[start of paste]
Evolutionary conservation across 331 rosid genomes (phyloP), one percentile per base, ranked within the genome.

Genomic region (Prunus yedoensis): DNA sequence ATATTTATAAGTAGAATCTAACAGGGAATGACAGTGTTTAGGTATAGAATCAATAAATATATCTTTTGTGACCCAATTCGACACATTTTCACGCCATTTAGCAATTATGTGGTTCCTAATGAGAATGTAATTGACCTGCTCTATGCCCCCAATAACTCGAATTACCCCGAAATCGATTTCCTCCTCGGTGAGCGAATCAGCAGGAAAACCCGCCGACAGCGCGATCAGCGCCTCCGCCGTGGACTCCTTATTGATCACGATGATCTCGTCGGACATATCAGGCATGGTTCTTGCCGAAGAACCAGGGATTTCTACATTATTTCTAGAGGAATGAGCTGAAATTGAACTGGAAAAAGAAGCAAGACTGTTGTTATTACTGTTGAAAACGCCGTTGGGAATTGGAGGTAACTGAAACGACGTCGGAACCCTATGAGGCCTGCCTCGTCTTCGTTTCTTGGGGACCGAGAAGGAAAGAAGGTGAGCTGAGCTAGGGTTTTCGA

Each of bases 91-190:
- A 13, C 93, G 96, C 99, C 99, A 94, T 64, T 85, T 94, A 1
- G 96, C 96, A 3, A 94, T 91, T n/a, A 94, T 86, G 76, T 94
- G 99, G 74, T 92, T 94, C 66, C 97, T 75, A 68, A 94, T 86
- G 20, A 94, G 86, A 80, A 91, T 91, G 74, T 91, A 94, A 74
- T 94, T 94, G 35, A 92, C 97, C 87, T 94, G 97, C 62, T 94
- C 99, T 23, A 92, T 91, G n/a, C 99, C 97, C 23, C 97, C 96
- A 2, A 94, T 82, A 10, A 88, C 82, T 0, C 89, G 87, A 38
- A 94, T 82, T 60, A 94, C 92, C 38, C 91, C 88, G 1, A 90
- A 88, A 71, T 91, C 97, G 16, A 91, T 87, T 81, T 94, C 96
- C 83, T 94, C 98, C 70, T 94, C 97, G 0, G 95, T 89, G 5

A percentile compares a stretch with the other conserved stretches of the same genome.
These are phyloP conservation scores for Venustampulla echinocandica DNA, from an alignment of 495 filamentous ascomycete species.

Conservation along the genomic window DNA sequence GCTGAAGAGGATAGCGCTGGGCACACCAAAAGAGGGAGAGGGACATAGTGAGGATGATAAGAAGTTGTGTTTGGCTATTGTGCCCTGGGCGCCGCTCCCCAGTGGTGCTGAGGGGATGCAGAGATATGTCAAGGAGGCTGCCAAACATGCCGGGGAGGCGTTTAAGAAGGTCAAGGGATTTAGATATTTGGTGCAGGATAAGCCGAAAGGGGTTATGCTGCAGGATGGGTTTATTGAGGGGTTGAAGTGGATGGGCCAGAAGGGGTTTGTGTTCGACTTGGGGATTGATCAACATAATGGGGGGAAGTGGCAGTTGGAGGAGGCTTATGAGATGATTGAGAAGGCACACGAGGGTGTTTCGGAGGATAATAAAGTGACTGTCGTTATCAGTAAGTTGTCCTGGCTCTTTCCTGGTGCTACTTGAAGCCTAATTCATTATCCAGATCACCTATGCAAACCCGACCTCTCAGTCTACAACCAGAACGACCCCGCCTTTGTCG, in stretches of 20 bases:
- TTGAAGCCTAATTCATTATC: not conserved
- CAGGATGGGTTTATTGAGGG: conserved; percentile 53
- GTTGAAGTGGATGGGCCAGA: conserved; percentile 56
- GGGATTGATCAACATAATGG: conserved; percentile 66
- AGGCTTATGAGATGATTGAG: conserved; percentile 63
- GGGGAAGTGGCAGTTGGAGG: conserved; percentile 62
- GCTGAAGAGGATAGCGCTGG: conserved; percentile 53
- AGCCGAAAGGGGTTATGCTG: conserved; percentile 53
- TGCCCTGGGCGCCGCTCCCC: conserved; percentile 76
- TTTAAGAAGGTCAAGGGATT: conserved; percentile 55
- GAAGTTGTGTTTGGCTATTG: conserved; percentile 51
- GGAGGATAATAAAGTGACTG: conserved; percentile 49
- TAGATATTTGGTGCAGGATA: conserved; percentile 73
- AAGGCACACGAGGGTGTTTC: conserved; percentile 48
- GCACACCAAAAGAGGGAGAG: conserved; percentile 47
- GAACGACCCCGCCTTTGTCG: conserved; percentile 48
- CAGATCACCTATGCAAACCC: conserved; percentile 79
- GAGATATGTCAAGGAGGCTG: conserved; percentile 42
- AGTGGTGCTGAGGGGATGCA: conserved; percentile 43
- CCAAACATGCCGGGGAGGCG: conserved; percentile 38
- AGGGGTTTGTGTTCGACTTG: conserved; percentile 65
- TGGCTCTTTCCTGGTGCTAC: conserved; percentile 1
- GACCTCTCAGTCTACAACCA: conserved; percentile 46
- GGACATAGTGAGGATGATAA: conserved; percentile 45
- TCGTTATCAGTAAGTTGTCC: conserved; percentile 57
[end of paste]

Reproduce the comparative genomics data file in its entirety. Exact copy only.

Evolutionary conservation across 331 rosid genomes (phyloP), one percentile per base, ranked within the genome.

Genomic region (Prunus yedoensis): DNA sequence ATATTTATAAGTAGAATCTAACAGGGAATGACAGTGTTTAGGTATAGAATCAATAAATATATCTTTTGTGACCCAATTCGACACATTTTCACGCCATTTAGCAATTATGTGGTTCCTAATGAGAATGTAATTGACCTGCTCTATGCCCCCAATAACTCGAATTACCCCGAAATCGATTTCCTCCTCGGTGAGCGAATCAGCAGGAAAACCCGCCGACAGCGCGATCAGCGCCTCCGCCGTGGACTCCTTATTGATCACGATGATCTCGTCGGACATATCAGGCATGGTTCTTGCCGAAGAACCAGGGATTTCTACATTATTTCTAGAGGAATGAGCTGAAATTGAACTGGAAAAAGAAGCAAGACTGTTGTTATTACTGTTGAAAACGCCGTTGGGAATTGGAGGTAACTGAAACGACGTCGGAACCCTATGAGGCCTGCCTCGTCTTCGTTTCTTGGGGACCGAGAAGGAAAGAAGGTGAGCTGAGCTAGGGTTTTCGA

Each of bases 91-190:
- A 13, C 93, G 96, C 99, C 99, A 94, T 64, T 85, T 94, A 1
- G 96, C 96, A 3, A 94, T 91, T n/a, A 94, T 86, G 76, T 94
- G 99, G 74, T 92, T 94, C 66, C 97, T 75, A 68, A 94, T 86
- G 20, A 94, G 86, A 80, A 91, T 91, G 74, T 91, A 94, A 74
- T 94, T 94, G 35, A 92, C 97, C 87, T 94, G 97, C 62, T 94
- C 99, T 23, A 92, T 91, G n/a, C 99, C 97, C 23, C 97, C 96
- A 2, A 94, T 82, A 10, A 88, C 82, T 0, C 89, G 87, A 38
- A 94, T 82, T 60, A 94, C 92, C 38, C 91, C 88, G 1, A 90
- A 88, A 71, T 91, C 97, G 16, A 91, T 87, T 81, T 94, C 96
- C 83, T 94, C 98, C 70, T 94, C 97, G 0, G 95, T 89, G 5

A percentile compares a stretch with the other conserved stretches of the same genome.
These are phyloP conservation scores for Venustampulla echinocandica DNA, from an alignment of 495 filamentous ascomycete species.

Conservation along the genomic window DNA sequence GCTGAAGAGGATAGCGCTGGGCACACCAAAAGAGGGAGAGGGACATAGTGAGGATGATAAGAAGTTGTGTTTGGCTATTGTGCCCTGGGCGCCGCTCCCCAGTGGTGCTGAGGGGATGCAGAGATATGTCAAGGAGGCTGCCAAACATGCCGGGGAGGCGTTTAAGAAGGTCAAGGGATTTAGATATTTGGTGCAGGATAAGCCGAAAGGGGTTATGCTGCAGGATGGGTTTATTGAGGGGTTGAAGTGGATGGGCCAGAAGGGGTTTGTGTTCGACTTGGGGATTGATCAACATAATGGGGGGAAGTGGCAGTTGGAGGAGGCTTATGAGATGATTGAGAAGGCACACGAGGGTGTTTCGGAGGATAATAAAGTGACTGTCGTTATCAGTAAGTTGTCCTGGCTCTTTCCTGGTGCTACTTGAAGCCTAATTCATTATCCAGATCACCTATGCAAACCCGACCTCTCAGTCTACAACCAGAACGACCCCGCCTTTGTCG, in stretches of 20 bases:
- TTGAAGCCTAATTCATTATC: not conserved
- CAGGATGGGTTTATTGAGGG: conserved; percentile 53
- GTTGAAGTGGATGGGCCAGA: conserved; percentile 56
- GGGATTGATCAACATAATGG: conserved; percentile 66
- AGGCTTATGAGATGATTGAG: conserved; percentile 63
- GGGGAAGTGGCAGTTGGAGG: conserved; percentile 62
- GCTGAAGAGGATAGCGCTGG: conserved; percentile 53
- AGCCGAAAGGGGTTATGCTG: conserved; percentile 53
- TGCCCTGGGCGCCGCTCCCC: conserved; percentile 76
- TTTAAGAAGGTCAAGGGATT: conserved; percentile 55
- GAAGTTGTGTTTGGCTATTG: conserved; percentile 51
- GGAGGATAATAAAGTGACTG: conserved; percentile 49
- TAGATATTTGGTGCAGGATA: conserved; percentile 73
- AAGGCACACGAGGGTGTTTC: conserved; percentile 48
- GCACACCAAAAGAGGGAGAG: conserved; percentile 47
- GAACGACCCCGCCTTTGTCG: conserved; percentile 48
- CAGATCACCTATGCAAACCC: conserved; percentile 79
- GAGATATGTCAAGGAGGCTG: conserved; percentile 42
- AGTGGTGCTGAGGGGATGCA: conserved; percentile 43
- CCAAACATGCCGGGGAGGCG: conserved; percentile 38
- AGGGGTTTGTGTTCGACTTG: conserved; percentile 65
- TGGCTCTTTCCTGGTGCTAC: conserved; percentile 1
- GACCTCTCAGTCTACAACCA: conserved; percentile 46
- GGACATAGTGAGGATGATAA: conserved; percentile 45
- TCGTTATCAGTAAGTTGTCC: conserved; percentile 57